The use of legal rules to facilitate resource sharing can also provide insight into how an ability to use this kind of generative normative system (a law instinct or norm psychology) may have emerged. Big game hunting, a formative practice in shaping human behavior, presents the kinds of resource-sharing opportunities and challenges that laws designed to share resources are particularly well-attuned to address. Successful big game hunting requires balancing individual and cooperative interests. A legal regime limiting the private property claims of individual hunters could encourage cooperation and might be quite helpful in this context. Moreover, our ancestors’ ability to “solve” the meat-sharing problem by defining what constitutes communal property and what constitutes private property might have provided a pathway to develop a broader tendency to use a generative normative system to “solve” resource-sharing problems.
Divvying up transaction surplus
Another insight from exploring resource-sharing laws as a window into law’s roles in the maintenance of a cooperative society is that this line of inquiry helps to explain aspects of the nuanced relationship between prosociality and transactions with strangers in market transactions. There are well-established competing hypotheses about the link between participation in market transactions and prosociality. As Albert Hirschman observed, on the one hand, there is the “doux commerce” thesis that commerce is “a civilizing agent of considerable power and range.” On the other hand, there are concerns that “capitalist society … exhibits a pronounced proclivity toward undermining the moral foundations of any society” (Hirschman, 1982, Rival interpretations of market society: Civilizing, destructive, or feeble?)
Largely absent from this debate is the question of how parties to market transactions divvy up any gains from trade. Gains from trade present the kinds of resource-sharing challenges that resource-sharing laws are designed to address. This insight generates testable hypotheses. The ability to successfully divvy up transaction surplus might moderate the relationship between participating in market transactions and prosociality. If this is correct, then the relationship between prosocial attitudes and participation in market transactions should vary depending on market structure. Where there is one price at which all transactions take place, there is less of a need for cooperation because the market price provides a ready-made mechanism with which to allocate transaction surplus. In contrast, in a market characterized by a series of independent bilateral negotiations the challenge of sharing transaction surplus in a fair and efficient manner needs to be addressed each time a transaction is consummated. As a result, at least some amount of prosociality may be helpful or even generated when participating in a bilateral negotiation.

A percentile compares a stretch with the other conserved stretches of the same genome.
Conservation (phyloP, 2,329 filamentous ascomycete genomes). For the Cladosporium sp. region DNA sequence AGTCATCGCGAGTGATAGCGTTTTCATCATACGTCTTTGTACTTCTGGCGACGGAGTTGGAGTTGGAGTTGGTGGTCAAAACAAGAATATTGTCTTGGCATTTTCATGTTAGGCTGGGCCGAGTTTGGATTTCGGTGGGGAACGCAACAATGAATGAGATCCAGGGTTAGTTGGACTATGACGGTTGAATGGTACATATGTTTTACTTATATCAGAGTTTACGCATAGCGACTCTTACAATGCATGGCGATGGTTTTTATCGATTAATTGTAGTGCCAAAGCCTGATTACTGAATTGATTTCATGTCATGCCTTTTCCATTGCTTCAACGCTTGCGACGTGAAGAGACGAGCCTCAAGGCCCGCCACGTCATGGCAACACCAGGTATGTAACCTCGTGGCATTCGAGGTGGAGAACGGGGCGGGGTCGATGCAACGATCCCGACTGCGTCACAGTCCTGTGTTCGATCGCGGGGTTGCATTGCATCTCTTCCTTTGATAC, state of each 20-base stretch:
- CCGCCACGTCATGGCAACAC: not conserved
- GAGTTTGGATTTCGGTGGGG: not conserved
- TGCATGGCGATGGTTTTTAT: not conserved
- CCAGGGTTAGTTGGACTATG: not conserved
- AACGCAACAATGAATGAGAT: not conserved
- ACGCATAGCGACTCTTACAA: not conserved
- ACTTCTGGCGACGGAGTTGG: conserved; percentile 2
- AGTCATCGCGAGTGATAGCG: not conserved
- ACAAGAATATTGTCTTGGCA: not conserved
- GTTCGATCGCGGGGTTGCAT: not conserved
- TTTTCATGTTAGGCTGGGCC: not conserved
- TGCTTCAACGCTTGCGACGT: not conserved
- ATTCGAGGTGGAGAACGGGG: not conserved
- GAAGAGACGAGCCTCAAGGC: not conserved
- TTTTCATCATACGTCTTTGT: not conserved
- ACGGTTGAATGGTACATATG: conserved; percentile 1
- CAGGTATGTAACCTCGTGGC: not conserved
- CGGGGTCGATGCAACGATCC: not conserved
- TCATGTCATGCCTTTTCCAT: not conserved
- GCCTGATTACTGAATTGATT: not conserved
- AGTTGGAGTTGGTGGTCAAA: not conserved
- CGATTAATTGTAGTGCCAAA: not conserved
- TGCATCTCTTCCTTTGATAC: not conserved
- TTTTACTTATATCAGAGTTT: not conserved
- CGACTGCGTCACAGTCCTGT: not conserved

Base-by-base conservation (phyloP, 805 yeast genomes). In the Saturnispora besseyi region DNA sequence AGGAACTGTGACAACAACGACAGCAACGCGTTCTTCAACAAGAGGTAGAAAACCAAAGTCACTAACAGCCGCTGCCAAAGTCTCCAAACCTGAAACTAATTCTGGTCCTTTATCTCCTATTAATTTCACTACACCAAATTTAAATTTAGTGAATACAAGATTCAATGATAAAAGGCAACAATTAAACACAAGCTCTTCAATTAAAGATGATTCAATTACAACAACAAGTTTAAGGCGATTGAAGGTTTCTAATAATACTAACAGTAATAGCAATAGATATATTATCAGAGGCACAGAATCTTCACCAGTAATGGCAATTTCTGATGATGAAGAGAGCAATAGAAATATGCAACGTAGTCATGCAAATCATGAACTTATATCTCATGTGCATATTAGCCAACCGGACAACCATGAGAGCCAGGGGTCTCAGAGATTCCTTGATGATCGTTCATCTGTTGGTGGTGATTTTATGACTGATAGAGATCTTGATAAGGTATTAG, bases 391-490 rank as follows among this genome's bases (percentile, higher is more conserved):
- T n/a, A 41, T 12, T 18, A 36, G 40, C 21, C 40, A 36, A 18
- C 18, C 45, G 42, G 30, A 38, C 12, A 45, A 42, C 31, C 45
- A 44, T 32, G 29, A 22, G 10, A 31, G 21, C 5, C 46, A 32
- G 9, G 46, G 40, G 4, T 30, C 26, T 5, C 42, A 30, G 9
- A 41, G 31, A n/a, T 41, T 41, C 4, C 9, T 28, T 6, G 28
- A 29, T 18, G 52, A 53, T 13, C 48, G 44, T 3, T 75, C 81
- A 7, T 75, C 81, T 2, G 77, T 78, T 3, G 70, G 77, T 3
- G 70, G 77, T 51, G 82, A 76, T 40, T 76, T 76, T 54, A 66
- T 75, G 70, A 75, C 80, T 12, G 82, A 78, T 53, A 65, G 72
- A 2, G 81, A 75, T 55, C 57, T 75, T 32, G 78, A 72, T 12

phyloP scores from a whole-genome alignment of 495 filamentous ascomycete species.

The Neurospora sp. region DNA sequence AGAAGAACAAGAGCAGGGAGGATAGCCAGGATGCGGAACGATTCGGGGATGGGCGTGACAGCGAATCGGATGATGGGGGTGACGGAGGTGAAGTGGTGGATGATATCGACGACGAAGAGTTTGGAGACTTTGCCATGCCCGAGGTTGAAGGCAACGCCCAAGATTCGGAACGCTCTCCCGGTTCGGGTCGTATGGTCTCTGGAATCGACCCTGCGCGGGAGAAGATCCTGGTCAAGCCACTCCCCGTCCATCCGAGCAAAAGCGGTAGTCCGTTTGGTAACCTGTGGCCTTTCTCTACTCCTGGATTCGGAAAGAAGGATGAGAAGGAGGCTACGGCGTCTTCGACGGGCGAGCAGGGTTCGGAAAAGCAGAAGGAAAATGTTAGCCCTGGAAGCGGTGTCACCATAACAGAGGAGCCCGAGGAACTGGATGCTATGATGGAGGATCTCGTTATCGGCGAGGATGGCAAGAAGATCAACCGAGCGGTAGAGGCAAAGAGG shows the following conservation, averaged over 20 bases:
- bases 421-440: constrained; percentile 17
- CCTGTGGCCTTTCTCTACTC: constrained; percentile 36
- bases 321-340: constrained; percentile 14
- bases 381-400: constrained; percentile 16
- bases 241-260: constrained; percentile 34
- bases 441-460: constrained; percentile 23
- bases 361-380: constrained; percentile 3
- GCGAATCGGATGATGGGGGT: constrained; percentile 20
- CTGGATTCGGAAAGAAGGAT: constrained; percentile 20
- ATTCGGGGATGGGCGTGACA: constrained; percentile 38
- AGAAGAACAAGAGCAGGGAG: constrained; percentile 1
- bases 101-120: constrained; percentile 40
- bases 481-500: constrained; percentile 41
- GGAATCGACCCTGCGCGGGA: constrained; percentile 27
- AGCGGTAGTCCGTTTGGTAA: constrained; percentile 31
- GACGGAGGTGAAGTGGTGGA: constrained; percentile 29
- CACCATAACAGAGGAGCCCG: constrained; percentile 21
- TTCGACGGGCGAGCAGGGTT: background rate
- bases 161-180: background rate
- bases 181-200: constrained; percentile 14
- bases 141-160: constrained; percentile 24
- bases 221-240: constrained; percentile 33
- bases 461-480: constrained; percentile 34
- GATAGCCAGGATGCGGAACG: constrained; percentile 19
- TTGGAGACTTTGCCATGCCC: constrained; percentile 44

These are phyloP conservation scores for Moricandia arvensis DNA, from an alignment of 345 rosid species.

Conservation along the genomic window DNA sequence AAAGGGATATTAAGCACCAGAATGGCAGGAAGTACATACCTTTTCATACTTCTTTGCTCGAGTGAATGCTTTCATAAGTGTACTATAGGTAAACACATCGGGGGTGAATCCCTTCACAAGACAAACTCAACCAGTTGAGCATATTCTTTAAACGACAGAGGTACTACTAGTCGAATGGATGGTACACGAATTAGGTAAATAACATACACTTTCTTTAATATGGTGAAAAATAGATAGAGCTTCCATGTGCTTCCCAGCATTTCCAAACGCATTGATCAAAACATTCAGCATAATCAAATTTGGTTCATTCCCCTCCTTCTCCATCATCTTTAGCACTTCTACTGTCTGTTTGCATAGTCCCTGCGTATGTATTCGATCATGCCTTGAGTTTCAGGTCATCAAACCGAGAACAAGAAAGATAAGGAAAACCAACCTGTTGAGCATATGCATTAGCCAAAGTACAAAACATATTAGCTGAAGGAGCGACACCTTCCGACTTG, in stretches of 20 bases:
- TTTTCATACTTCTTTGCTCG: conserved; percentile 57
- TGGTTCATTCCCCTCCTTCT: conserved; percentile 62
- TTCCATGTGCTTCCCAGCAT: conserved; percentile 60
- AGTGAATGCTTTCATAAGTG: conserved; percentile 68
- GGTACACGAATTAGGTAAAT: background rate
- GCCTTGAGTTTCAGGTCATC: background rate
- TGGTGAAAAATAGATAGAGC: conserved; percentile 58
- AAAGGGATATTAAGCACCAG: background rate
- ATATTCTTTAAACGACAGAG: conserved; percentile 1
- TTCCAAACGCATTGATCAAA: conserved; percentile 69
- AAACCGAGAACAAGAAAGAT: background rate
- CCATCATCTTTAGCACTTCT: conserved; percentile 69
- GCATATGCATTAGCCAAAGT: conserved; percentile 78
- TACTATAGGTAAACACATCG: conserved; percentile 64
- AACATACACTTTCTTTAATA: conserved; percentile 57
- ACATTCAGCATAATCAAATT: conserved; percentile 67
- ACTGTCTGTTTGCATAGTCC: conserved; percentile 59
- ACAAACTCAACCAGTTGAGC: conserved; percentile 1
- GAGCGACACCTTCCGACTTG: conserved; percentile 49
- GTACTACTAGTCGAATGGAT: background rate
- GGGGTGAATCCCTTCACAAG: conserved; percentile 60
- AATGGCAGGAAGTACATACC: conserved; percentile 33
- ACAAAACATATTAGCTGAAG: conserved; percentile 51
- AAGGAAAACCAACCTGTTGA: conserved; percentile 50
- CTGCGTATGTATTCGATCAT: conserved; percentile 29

Work by Armin Falk and Nora Szech shows how an experiment could shed light on this hypothesis by exploring whether market structure moderates the relationship between prosociality and participation in market transactions. Falk and Szech did not find a statistically significant difference on their measure of moral values between treatments in which transactions were executed by bilateral trade and in which transactions took place at a pre-set price. Their work does, however, suggest ways to further explore the hypothesis that divvying up transaction surplus explains at least some part of the nuanced relationship between prosociality and participating in market transactions.
These ideas and others in the article Evolutionary psychology and resource-sharing laws show how considering resource-sharing laws in the context of evolutionary psychology generates a variety of insights as to how and why law may have played a pivotal role in the emergence of human sociality.
Read the article: Guttentag, M. (2023). Evolutionary psychology and resource-sharing laws. Evolution and Human Behavior, 44(3), 264-271.
This article is part of a special issue of Evolution & Human Behavior on Evolution, Justice, and the Law, edited by Debra Lieberman & Keelah Williams.